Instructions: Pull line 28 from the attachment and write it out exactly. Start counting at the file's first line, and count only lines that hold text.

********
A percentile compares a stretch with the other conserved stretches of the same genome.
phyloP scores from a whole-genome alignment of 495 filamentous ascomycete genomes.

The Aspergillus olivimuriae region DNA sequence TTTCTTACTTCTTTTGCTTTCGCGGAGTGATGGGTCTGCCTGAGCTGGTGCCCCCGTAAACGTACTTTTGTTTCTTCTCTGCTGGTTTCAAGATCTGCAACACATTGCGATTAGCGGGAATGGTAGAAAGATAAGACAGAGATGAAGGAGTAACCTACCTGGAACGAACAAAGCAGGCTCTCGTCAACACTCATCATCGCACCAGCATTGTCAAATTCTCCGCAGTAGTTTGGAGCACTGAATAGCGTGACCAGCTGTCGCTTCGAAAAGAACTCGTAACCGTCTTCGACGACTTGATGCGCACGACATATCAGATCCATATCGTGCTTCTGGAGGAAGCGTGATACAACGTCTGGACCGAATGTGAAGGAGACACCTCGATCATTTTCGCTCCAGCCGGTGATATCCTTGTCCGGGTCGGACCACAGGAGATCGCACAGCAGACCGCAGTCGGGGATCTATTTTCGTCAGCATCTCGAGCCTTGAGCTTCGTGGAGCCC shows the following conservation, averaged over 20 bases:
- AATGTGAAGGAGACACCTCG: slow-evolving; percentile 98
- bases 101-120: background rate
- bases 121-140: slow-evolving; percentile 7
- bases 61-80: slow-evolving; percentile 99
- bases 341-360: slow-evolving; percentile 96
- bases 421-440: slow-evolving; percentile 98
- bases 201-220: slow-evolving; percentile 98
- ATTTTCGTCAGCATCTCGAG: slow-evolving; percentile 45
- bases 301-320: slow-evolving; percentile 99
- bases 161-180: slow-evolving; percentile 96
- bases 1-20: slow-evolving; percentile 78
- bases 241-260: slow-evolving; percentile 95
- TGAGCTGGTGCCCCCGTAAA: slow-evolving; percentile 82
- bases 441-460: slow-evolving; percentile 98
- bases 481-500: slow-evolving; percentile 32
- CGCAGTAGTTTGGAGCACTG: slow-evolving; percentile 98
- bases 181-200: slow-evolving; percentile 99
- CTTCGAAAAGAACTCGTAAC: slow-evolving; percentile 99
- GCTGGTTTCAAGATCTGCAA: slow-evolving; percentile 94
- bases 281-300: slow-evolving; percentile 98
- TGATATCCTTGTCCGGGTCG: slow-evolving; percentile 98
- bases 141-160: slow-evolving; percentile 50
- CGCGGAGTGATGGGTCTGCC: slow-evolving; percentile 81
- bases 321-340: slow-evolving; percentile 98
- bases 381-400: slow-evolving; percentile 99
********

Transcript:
- bases 381-400: slow-evolving; percentile 99